Shifting to a plant-based diet is not an easy task. News flash: our culture isn’t exactly set up to help you out. The temptation, convenience, and pressure to return to your old eating habits are lurking around every corner.
I’ve certainly struggled with this, and there is one thing, above all else, that helps me turn a plant-based diet into habit: PLAN AHEAD.
It sounds obvious, but it’s the most important piece of advice we could ever give you. Why is planning so important? First, we must understand that the act of feeding ourselves is really just a bunch of habits strung together. Habits are routines we do deliberately at first that eventually turn into routines we carry out on auto-pilot.
Some eating habits we learned from our upbringing (meat at the center of the plate? christmas cookie traditions?), some we learned in college (pizza at 2am?), some were taught to us by corporate marketers (better eat your Wheaties! milk does the body good!), and some we mindlessly acquired over the years (nightly bowl of ice cream?).
The automatic nature of our habits can make us feel hopeless against them, but even our most ingrained habits can be changed – we just need the right tools to do so.
…just as a piece of land has to be prepared beforehand if it is to nourish the seed, so the mind of the pupil has to be prepared in its habits if it is to enjoy and dislike the right things.
Each of our habits follows a simple formula. First, there is a cue – a trigger that tells your brain it’s time to go into autopilot and which habit to follow. Then, there’s the routine or behavior (like eating). Finally, there is a reward, which helps your brain determine whether this cue + routine combination is worth remembering for the future.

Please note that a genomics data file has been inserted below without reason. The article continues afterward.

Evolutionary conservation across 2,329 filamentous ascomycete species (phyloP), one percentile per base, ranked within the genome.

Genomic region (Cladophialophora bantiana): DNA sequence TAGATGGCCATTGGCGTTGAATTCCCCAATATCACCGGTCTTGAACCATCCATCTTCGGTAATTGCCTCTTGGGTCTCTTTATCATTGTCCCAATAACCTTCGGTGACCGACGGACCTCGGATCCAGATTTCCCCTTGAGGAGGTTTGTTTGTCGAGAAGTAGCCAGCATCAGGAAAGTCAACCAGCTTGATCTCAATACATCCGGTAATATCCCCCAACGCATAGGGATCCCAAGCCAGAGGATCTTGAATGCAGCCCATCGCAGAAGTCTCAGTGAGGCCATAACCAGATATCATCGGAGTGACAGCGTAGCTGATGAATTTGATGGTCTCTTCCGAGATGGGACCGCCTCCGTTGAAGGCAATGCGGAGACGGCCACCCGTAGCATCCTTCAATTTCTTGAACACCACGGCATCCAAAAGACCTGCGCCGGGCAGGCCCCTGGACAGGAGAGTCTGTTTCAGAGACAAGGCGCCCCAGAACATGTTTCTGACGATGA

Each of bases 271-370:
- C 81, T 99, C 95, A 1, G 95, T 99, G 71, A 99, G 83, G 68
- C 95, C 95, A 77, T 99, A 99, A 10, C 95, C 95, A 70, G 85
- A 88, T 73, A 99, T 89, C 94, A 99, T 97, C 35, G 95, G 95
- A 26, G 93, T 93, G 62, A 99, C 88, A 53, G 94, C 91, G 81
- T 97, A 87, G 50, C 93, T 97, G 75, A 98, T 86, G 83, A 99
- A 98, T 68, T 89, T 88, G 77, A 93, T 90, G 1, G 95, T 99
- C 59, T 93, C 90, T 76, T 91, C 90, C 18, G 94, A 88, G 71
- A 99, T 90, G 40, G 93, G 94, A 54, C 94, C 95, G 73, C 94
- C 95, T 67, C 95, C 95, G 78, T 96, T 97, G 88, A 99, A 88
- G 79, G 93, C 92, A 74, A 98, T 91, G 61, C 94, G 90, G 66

Charles Duhigg, author of Power of Habit, recommends a simple framework for re-engineering our habits.
Identify the Routine
This is the behavior we want to change. e.g. that afternoon Mountain Dew at the office
Experiment with Rewards
It’s our cravings that drive our routines, and most cravings are hard to detect. After the routine happens, write down your thoughts and feelings. Experiment by switching out certain details of the routine with the end goal of figuring out which craving is in the driver’s seat. e.g. try a coffee instead of Mountain Dew. If you’re still craving, it’s not the caffeine… try again.
Isolate the Cue
What triggers the behavior? This is hard work – we’re always processing tons of information as our behaviors unfold. Which piece is the cue amid the noise? Is it stress? Time of day? Location? Emotional state? What were you doing just before the routine took place?
Have a Plan
Once we understand the different components of our habits, we need to begin making choices for ourselves again. By planning ahead, we can re-engineer our habits by having the right routines ready when the cue shows up. Just as our brains make it so easy for us to carry out a bad habit, the goal with planning is to put good routines on autopilot. It’s hard work at first – Kayli likes to say it feels like climbing a mountain. But eventually that uphill climb will turn into a plateau.
Want some help with your meal planning? Let us take that off your hands this month with our 28-Day Plant-Based Meal Plan.